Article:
Frugal Green Living: Preserving the Harvest

strawberries photo

One of the best ways to save money is to make your own food, and this is the best time of year to do it, as the farmers markets overflow with the bounty of fall. At Planet Green, food writer Kelly Rossiter has been canning and bottling everything in sight, laying in supplies for the winter. She previously showed us how to find our dinner at the farmers market; Now she shows us what do to with it. Unless noted otherwise, all pictures by Kelly Rossiter.
Preserving the Harvest: Four Ways to Make Homemade Preserves

When I first thought about preserving food, making jams and pickles seemed like a delightful prospect. Now that I've been reading about it, it seems more like a daunting prospect. I've been reading Small Batch Preserving by Ellie Topp and Margaret Howard which is apparently the book to use. I especially liked the "small batch" part of title. I just can't see myself purchasing bushels of produce to put up like my Italian and Portaguese neighbours do. In August my whole neighbourhood is redolent with the aroma of cooking tomato sauce and roasting peppers. Some of these people have turned their garages into canning kitchens. I'm thinking that making a couple of jars of this and that is more my speed, just until I see if I can do this successfully. After all, if you wreck a couple of small jars of something, you can shrug your shoulders and move on, if you wreck twenty or thirty jars of something, it would make you cry. So, in the midst of reading about spores and botulism, I am cautiously moving forward, toward the day I actually put my hand to this task. ::More at Planet Green

the equipment photo

Preserving the Harvest: The Equipment You'll Need

I'm gearing up to do some preserving over the next few weeks so I'm getting ready, figuring out just what I need to do to make jams and chutneys. In an earlier post I outlined the four methods of preserving foods. Today I'm going to look at the equipment that is required to preserve your foods safely. ::More on Planet Green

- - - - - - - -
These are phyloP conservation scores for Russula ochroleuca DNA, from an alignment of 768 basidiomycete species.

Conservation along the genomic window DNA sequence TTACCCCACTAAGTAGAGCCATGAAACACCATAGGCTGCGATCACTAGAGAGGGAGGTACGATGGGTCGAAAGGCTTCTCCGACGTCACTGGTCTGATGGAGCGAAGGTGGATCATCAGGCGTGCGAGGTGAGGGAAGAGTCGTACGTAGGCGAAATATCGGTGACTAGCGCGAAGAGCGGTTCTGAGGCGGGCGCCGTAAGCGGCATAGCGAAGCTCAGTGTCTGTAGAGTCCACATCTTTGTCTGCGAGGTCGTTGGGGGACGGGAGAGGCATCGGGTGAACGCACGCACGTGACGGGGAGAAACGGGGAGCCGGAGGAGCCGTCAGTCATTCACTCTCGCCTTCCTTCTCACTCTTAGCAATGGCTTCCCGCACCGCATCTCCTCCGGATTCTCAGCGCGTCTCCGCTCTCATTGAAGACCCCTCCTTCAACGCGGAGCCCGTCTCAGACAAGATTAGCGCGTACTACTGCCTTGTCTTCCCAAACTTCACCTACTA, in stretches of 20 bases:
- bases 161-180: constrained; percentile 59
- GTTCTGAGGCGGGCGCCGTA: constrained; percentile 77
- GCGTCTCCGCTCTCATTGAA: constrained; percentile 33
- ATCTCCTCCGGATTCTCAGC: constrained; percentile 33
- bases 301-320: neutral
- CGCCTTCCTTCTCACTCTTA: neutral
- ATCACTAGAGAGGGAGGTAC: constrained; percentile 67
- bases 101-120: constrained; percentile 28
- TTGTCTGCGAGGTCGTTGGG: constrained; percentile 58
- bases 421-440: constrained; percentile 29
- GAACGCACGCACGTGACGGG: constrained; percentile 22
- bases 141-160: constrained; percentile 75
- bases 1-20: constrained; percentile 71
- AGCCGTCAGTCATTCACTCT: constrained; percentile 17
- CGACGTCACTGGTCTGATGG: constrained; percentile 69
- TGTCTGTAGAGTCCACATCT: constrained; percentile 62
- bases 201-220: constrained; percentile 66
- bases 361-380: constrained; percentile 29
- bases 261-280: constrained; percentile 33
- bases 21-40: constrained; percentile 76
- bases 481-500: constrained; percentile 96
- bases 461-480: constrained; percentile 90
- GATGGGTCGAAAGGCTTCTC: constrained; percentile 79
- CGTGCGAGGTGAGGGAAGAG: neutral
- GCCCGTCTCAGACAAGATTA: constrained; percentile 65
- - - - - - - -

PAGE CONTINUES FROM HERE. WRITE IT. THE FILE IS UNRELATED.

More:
canning eisenstat photo

Alfred Eisenstadt/ Getty Images
Preserving the Harvest: The Procedure

Now that I have reviewed the four ways of preserving, and the equipment I will need, I am moving ever closer to the actual event. Before I get started with a recipe I have to check over exactly what it is I need to know to make my jam or pickles. I still haven't decided what I'm going to make, it may simply depend on what I find at the farmers' market when next I'm there. ::More on Planet Green

jerusalem artichokes photo

Preserving the Harvest: Jerusalem Artichoke Pickles

Like most people of my generation, I've always bought jams and pickles rather than make my own. I did make two attempts at canning about 25 years ago; I made some raspberry jam which worked beautifully and some peach preserves which blew up in the jars. After that I went back to the grocery store.

Historically, housewives in Ontario "put up" preserves for two very good reasons. First, even a modest vegetable garden can produce enormous yields that would otherwise rot and secondly, if you didn't your family would starve by January. Even my mother, who was the epitome of the 60's suburban housewife with all the modern conveniences available, made her own chili sauce and mustard pickles. It seems to me that as people start to worry about increasing food prices and food availability, we are looking back at what our grandmothers and great grandmothers did and seeing the virtue in providing for our families ourselves. ::More at Planet Green
Next: Strawberry Jam

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